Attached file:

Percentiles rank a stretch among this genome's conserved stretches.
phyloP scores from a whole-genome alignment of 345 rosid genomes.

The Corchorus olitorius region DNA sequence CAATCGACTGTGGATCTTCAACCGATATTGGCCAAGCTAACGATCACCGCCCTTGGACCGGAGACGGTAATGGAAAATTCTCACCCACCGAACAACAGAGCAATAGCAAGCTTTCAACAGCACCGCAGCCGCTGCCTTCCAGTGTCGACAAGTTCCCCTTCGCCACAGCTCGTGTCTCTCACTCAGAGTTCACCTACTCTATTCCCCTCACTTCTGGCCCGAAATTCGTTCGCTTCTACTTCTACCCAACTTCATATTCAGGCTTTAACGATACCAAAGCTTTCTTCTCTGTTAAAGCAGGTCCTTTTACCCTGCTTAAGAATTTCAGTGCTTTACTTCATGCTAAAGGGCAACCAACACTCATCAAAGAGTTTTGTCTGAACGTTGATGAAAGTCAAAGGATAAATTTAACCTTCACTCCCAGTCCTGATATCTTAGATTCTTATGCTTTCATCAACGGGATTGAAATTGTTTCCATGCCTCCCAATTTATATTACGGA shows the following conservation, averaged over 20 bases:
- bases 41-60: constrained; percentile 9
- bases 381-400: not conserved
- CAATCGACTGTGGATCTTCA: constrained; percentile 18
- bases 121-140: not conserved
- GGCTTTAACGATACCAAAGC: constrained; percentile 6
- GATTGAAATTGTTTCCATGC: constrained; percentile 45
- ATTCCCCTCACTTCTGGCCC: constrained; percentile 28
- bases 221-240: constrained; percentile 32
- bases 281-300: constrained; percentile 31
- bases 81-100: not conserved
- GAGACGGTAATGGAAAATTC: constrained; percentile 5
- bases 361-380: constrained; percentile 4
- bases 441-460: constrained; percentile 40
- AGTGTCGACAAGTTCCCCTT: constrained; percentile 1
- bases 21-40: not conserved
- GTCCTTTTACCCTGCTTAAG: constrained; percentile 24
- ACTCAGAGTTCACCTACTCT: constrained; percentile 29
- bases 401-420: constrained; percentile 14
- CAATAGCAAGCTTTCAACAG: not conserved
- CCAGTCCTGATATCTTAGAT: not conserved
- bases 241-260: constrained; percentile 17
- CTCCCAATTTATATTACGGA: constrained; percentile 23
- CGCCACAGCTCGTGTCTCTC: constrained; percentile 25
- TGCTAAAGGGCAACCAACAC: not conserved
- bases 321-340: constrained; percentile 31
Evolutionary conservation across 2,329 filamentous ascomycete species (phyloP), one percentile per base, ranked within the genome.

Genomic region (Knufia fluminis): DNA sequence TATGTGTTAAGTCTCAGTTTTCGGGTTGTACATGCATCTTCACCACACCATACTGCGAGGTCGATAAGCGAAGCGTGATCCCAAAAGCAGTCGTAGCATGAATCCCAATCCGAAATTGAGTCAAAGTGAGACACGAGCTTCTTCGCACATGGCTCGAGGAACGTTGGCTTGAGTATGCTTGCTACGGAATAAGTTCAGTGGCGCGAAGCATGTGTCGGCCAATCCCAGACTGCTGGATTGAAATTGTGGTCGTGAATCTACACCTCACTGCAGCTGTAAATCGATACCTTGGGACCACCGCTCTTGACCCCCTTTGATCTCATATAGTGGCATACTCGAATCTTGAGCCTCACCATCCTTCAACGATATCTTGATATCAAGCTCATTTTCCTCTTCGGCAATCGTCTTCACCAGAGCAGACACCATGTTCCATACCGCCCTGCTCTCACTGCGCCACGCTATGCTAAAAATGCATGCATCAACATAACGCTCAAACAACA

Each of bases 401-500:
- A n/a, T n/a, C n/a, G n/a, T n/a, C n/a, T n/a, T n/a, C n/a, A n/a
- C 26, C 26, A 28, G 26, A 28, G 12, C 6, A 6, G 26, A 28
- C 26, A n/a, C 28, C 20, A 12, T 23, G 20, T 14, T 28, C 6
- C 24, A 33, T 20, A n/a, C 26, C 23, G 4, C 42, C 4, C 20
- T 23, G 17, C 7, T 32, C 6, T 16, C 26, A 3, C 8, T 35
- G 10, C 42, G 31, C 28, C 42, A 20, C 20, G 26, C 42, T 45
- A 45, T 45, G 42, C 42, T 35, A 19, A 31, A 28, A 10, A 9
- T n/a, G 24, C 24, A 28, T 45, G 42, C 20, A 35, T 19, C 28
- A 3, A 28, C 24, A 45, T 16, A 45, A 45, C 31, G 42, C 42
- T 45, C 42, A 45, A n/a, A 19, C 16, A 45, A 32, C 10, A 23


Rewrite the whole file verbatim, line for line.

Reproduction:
Percentiles rank a stretch among this genome's conserved stretches.
phyloP scores from a whole-genome alignment of 345 rosid genomes.

The Corchorus olitorius region DNA sequence CAATCGACTGTGGATCTTCAACCGATATTGGCCAAGCTAACGATCACCGCCCTTGGACCGGAGACGGTAATGGAAAATTCTCACCCACCGAACAACAGAGCAATAGCAAGCTTTCAACAGCACCGCAGCCGCTGCCTTCCAGTGTCGACAAGTTCCCCTTCGCCACAGCTCGTGTCTCTCACTCAGAGTTCACCTACTCTATTCCCCTCACTTCTGGCCCGAAATTCGTTCGCTTCTACTTCTACCCAACTTCATATTCAGGCTTTAACGATACCAAAGCTTTCTTCTCTGTTAAAGCAGGTCCTTTTACCCTGCTTAAGAATTTCAGTGCTTTACTTCATGCTAAAGGGCAACCAACACTCATCAAAGAGTTTTGTCTGAACGTTGATGAAAGTCAAAGGATAAATTTAACCTTCACTCCCAGTCCTGATATCTTAGATTCTTATGCTTTCATCAACGGGATTGAAATTGTTTCCATGCCTCCCAATTTATATTACGGA shows the following conservation, averaged over 20 bases:
- bases 41-60: constrained; percentile 9
- bases 381-400: not conserved
- CAATCGACTGTGGATCTTCA: constrained; percentile 18
- bases 121-140: not conserved
- GGCTTTAACGATACCAAAGC: constrained; percentile 6
- GATTGAAATTGTTTCCATGC: constrained; percentile 45
- ATTCCCCTCACTTCTGGCCC: constrained; percentile 28
- bases 221-240: constrained; percentile 32
- bases 281-300: constrained; percentile 31
- bases 81-100: not conserved
- GAGACGGTAATGGAAAATTC: constrained; percentile 5
- bases 361-380: constrained; percentile 4
- bases 441-460: constrained; percentile 40
- AGTGTCGACAAGTTCCCCTT: constrained; percentile 1
- bases 21-40: not conserved
- GTCCTTTTACCCTGCTTAAG: constrained; percentile 24
- ACTCAGAGTTCACCTACTCT: constrained; percentile 29
- bases 401-420: constrained; percentile 14
- CAATAGCAAGCTTTCAACAG: not conserved
- CCAGTCCTGATATCTTAGAT: not conserved
- bases 241-260: constrained; percentile 17
- CTCCCAATTTATATTACGGA: constrained; percentile 23
- CGCCACAGCTCGTGTCTCTC: constrained; percentile 25
- TGCTAAAGGGCAACCAACAC: not conserved
- bases 321-340: constrained; percentile 31
Evolutionary conservation across 2,329 filamentous ascomycete species (phyloP), one percentile per base, ranked within the genome.

Genomic region (Knufia fluminis): DNA sequence TATGTGTTAAGTCTCAGTTTTCGGGTTGTACATGCATCTTCACCACACCATACTGCGAGGTCGATAAGCGAAGCGTGATCCCAAAAGCAGTCGTAGCATGAATCCCAATCCGAAATTGAGTCAAAGTGAGACACGAGCTTCTTCGCACATGGCTCGAGGAACGTTGGCTTGAGTATGCTTGCTACGGAATAAGTTCAGTGGCGCGAAGCATGTGTCGGCCAATCCCAGACTGCTGGATTGAAATTGTGGTCGTGAATCTACACCTCACTGCAGCTGTAAATCGATACCTTGGGACCACCGCTCTTGACCCCCTTTGATCTCATATAGTGGCATACTCGAATCTTGAGCCTCACCATCCTTCAACGATATCTTGATATCAAGCTCATTTTCCTCTTCGGCAATCGTCTTCACCAGAGCAGACACCATGTTCCATACCGCCCTGCTCTCACTGCGCCACGCTATGCTAAAAATGCATGCATCAACATAACGCTCAAACAACA

Each of bases 401-500:
- A n/a, T n/a, C n/a, G n/a, T n/a, C n/a, T n/a, T n/a, C n/a, A n/a
- C 26, C 26, A 28, G 26, A 28, G 12, C 6, A 6, G 26, A 28
- C 26, A n/a, C 28, C 20, A 12, T 23, G 20, T 14, T 28, C 6
- C 24, A 33, T 20, A n/a, C 26, C 23, G 4, C 42, C 4, C 20
- T 23, G 17, C 7, T 32, C 6, T 16, C 26, A 3, C 8, T 35
- G 10, C 42, G 31, C 28, C 42, A 20, C 20, G 26, C 42, T 45
- A 45, T 45, G 42, C 42, T 35, A 19, A 31, A 28, A 10, A 9
- T n/a, G 24, C 24, A 28, T 45, G 42, C 20, A 35, T 19, C 28
- A 3, A 28, C 24, A 45, T 16, A 45, A 45, C 31, G 42, C 42
- T 45, C 42, A 45, A n/a, A 19, C 16, A 45, A 32, C 10, A 23